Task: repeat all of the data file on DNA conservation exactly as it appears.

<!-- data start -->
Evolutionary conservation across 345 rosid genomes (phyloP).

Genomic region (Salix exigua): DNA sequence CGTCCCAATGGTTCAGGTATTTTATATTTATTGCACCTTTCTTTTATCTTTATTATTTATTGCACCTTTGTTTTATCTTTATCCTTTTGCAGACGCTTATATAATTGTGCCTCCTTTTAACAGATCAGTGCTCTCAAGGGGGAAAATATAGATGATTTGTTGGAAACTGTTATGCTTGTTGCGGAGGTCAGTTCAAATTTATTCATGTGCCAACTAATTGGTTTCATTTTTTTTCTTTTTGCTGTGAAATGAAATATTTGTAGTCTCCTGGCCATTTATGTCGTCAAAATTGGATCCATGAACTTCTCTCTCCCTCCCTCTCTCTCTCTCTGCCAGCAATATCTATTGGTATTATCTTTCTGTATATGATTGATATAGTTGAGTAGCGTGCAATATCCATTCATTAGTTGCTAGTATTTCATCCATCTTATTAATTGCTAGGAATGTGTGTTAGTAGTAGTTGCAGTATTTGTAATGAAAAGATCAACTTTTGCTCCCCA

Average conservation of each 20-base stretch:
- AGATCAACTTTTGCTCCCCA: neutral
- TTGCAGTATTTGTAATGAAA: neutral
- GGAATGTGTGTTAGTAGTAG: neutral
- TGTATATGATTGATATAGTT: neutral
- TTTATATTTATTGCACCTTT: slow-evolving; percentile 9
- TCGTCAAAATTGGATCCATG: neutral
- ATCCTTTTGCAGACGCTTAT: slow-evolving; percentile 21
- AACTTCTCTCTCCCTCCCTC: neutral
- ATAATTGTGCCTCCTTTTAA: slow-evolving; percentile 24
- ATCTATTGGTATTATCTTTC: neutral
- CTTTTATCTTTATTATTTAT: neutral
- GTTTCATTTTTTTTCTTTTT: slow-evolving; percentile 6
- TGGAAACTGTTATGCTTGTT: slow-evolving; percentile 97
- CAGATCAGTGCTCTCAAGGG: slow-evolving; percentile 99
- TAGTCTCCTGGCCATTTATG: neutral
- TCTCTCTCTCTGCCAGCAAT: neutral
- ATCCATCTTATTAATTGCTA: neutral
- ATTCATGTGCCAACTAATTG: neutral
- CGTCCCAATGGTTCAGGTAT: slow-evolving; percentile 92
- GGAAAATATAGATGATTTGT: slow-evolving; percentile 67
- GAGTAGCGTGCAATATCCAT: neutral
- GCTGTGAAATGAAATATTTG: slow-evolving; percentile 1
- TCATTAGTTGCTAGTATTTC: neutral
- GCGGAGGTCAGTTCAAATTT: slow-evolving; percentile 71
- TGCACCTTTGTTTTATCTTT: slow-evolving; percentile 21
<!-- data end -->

Evolutionary conservation across 345 rosid genomes (phyloP).

Genomic region (Salix exigua): DNA sequence CGTCCCAATGGTTCAGGTATTTTATATTTATTGCACCTTTCTTTTATCTTTATTATTTATTGCACCTTTGTTTTATCTTTATCCTTTTGCAGACGCTTATATAATTGTGCCTCCTTTTAACAGATCAGTGCTCTCAAGGGGGAAAATATAGATGATTTGTTGGAAACTGTTATGCTTGTTGCGGAGGTCAGTTCAAATTTATTCATGTGCCAACTAATTGGTTTCATTTTTTTTCTTTTTGCTGTGAAATGAAATATTTGTAGTCTCCTGGCCATTTATGTCGTCAAAATTGGATCCATGAACTTCTCTCTCCCTCCCTCTCTCTCTCTCTGCCAGCAATATCTATTGGTATTATCTTTCTGTATATGATTGATATAGTTGAGTAGCGTGCAATATCCATTCATTAGTTGCTAGTATTTCATCCATCTTATTAATTGCTAGGAATGTGTGTTAGTAGTAGTTGCAGTATTTGTAATGAAAAGATCAACTTTTGCTCCCCA

Average conservation of each 20-base stretch:
- AGATCAACTTTTGCTCCCCA: neutral
- TTGCAGTATTTGTAATGAAA: neutral
- GGAATGTGTGTTAGTAGTAG: neutral
- TGTATATGATTGATATAGTT: neutral
- TTTATATTTATTGCACCTTT: slow-evolving; percentile 9
- TCGTCAAAATTGGATCCATG: neutral
- ATCCTTTTGCAGACGCTTAT: slow-evolving; percentile 21
- AACTTCTCTCTCCCTCCCTC: neutral
- ATAATTGTGCCTCCTTTTAA: slow-evolving; percentile 24
- ATCTATTGGTATTATCTTTC: neutral
- CTTTTATCTTTATTATTTAT: neutral
- GTTTCATTTTTTTTCTTTTT: slow-evolving; percentile 6
- TGGAAACTGTTATGCTTGTT: slow-evolving; percentile 97
- CAGATCAGTGCTCTCAAGGG: slow-evolving; percentile 99
- TAGTCTCCTGGCCATTTATG: neutral
- TCTCTCTCTCTGCCAGCAAT: neutral
- ATCCATCTTATTAATTGCTA: neutral
- ATTCATGTGCCAACTAATTG: neutral
- CGTCCCAATGGTTCAGGTAT: slow-evolving; percentile 92
- GGAAAATATAGATGATTTGT: slow-evolving; percentile 67
- GAGTAGCGTGCAATATCCAT: neutral
- GCTGTGAAATGAAATATTTG: slow-evolving; percentile 1
- TCATTAGTTGCTAGTATTTC: neutral
- GCGGAGGTCAGTTCAAATTT: slow-evolving; percentile 71
- TGCACCTTTGTTTTATCTTT: slow-evolving; percentile 21